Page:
With funding from the 1937 housing act, ten public housing projects were constructed in Los Angeles: Aliso Village, Avalon Gardens, Estrada Courts, Hacienda Village, Pico Gardens, Pueblo del Rio, Ramona Gardens, Rancho San Pedro, Rose Hill Courts, and William Mead Homes. In 1949, more funding was granted for the construction of Mar Vista Gardens, Nickerson Gardens, and San Fernando Gardens.3
However, this golden era was abruptly eclipsed. During the Cold War, Southern California emerged as a stronghold of McCarthyism. Private sector real estate boards, property owner leagues, and the politicians seeking their votes launched an outright war against public housing, which was portrayed as “part of a conspiratorial effort by well-placed communists […] to destroy traditional American values through a carefully calculated policy of racial and class struggle.”4 The local housing authority was demonized and compared to the Gestapo. This conflict was so incendiary that public housing became the primary issue during Los Angeles’s 1953 mayoral race, and the incumbent candidate who supported it was branded a communist and lost.5 The winner, Norris Poulson, instantly canceled the city’s public housing contract with the federal government.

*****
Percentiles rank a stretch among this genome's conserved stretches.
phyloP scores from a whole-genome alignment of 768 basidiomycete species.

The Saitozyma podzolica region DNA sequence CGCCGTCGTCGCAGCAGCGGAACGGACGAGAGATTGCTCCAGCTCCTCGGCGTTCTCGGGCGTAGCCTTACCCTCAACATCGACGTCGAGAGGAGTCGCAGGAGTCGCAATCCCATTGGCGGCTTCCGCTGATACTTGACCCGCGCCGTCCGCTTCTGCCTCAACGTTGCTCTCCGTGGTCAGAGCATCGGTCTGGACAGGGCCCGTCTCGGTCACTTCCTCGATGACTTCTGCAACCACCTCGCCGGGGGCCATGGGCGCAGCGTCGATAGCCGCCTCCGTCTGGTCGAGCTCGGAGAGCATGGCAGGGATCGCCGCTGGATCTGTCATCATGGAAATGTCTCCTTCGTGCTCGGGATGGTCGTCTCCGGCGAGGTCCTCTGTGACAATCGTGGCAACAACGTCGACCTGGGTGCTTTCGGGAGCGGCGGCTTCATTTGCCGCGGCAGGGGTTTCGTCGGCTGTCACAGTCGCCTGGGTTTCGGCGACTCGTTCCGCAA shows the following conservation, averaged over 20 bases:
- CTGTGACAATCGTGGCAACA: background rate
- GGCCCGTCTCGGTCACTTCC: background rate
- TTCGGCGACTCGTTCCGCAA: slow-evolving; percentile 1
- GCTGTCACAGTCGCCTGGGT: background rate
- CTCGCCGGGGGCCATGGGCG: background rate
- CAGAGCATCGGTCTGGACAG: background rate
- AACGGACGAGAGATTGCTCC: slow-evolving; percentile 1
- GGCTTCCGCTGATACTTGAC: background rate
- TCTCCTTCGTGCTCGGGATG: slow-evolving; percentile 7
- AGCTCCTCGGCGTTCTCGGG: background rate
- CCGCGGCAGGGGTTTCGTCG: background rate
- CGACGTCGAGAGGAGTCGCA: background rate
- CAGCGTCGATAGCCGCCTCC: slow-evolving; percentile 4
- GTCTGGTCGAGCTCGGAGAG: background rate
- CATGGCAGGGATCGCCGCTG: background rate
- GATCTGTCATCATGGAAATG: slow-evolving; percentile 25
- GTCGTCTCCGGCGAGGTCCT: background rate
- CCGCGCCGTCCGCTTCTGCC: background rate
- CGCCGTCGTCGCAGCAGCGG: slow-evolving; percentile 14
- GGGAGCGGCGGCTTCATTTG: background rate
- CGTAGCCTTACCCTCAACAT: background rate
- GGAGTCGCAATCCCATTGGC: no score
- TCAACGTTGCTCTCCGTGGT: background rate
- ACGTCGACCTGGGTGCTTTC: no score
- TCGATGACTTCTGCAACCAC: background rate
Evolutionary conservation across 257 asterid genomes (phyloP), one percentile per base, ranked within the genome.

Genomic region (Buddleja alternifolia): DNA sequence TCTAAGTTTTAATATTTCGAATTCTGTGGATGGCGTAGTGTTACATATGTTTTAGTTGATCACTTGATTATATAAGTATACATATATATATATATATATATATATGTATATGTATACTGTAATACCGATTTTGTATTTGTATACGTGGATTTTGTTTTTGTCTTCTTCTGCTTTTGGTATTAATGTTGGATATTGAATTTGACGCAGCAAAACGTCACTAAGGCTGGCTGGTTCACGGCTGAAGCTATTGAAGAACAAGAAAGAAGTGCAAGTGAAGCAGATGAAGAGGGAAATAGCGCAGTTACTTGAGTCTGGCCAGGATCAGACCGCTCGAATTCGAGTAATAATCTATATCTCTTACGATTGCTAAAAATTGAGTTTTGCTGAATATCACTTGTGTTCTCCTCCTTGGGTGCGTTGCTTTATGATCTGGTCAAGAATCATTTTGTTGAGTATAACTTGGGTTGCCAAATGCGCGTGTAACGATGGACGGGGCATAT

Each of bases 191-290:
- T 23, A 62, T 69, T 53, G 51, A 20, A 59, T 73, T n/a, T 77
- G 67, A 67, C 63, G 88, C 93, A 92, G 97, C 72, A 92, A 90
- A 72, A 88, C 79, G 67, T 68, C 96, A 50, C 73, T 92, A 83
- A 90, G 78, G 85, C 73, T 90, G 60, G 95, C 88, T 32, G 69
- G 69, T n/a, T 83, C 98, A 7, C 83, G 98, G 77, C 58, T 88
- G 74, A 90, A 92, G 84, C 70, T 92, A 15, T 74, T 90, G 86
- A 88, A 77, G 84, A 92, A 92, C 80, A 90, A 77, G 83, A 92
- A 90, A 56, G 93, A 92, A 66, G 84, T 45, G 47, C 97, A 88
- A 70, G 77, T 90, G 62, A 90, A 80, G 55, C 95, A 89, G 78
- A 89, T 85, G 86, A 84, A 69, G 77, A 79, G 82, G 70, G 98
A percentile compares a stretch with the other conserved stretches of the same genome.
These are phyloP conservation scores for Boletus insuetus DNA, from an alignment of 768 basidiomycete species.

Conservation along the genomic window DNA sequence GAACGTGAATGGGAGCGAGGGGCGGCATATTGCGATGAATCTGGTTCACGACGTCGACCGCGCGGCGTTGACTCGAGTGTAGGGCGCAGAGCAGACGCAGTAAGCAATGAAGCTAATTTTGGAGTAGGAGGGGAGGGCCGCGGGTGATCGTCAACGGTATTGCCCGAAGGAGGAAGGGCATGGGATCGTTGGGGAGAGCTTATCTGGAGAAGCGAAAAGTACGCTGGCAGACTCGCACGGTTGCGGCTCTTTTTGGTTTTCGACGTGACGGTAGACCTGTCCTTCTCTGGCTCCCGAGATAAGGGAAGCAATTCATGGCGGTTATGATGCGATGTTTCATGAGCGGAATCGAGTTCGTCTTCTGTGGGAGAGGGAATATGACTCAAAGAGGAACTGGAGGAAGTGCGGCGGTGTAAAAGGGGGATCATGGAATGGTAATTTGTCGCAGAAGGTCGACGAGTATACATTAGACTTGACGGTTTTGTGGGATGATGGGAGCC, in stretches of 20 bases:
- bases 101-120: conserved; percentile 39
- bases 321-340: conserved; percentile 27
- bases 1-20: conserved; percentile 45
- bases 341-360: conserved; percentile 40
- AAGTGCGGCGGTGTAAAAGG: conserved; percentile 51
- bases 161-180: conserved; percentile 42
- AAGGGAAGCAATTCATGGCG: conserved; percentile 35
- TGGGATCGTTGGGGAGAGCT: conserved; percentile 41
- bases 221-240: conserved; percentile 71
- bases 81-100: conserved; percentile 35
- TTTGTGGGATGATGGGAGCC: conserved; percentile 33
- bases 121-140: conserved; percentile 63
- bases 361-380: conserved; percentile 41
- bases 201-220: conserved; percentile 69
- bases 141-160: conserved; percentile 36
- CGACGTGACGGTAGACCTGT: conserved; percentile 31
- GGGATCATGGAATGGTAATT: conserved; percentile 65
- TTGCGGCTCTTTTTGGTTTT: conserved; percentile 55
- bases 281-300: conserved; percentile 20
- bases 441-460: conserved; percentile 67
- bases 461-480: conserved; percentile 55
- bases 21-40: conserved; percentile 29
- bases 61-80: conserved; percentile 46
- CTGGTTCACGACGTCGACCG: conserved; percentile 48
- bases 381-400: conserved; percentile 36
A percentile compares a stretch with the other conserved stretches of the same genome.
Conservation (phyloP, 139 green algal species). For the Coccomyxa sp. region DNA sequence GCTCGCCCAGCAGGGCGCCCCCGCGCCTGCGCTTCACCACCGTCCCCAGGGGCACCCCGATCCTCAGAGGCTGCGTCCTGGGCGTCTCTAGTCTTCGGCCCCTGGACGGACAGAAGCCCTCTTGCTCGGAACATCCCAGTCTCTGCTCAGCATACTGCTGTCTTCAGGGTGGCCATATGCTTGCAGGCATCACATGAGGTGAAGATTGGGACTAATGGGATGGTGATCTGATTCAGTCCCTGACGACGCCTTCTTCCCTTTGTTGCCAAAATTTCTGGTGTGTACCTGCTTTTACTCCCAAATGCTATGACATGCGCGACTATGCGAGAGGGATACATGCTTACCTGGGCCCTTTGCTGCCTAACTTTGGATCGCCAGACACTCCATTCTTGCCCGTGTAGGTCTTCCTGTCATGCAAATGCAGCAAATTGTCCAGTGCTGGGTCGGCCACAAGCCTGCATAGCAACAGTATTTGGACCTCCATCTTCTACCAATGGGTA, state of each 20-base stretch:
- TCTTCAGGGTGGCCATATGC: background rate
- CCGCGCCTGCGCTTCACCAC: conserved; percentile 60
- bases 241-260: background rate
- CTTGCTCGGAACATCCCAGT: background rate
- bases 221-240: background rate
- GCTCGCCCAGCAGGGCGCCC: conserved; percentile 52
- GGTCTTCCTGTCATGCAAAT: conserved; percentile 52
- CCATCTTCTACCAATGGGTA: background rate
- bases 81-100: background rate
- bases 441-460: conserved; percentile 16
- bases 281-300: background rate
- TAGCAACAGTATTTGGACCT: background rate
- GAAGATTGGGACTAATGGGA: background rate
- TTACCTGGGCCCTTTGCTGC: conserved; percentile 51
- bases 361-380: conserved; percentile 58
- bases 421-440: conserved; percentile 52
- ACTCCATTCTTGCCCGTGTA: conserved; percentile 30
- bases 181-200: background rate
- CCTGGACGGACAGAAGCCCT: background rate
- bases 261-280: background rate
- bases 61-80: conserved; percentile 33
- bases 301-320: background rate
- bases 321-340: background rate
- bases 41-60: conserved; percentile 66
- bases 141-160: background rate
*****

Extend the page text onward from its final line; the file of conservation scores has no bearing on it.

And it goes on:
One of the most infamous examples of this witch-hunt is the story of Chavez Ravine. Located where Dodger Stadium and its parking lots now sit, the low-income neighborhood had been declared a slum and the Housing Authority commissioned Robert Alexander and Richard Neutra to design housing for the residents. Their stately design for what he named Elysian Park Heights included a mix of low- and high-rise housing in a parklike setting laced with gardens and trees, and terraced garden apartments landscaped for privacy. However, the project was derailed by the political firestorm. When Housing Authority employees protested, they were subsequently dismissed, blacklisted, and sent to testify before the House Un-American Activities Committee.6
The last housing project constructed by the Housing Authority of the City of Los Angeles was in 1955. With major federal and state funding gone, the city turned to voucher programs and leasing. Lacking a commitment to existing building maintenance and accompanying social services, however, many communities declined. There have been examples of innovative low-income housing in specific areas, like Santa Monica, in the ensuing decades, but nothing has come close to the scope of the midcentury expansion.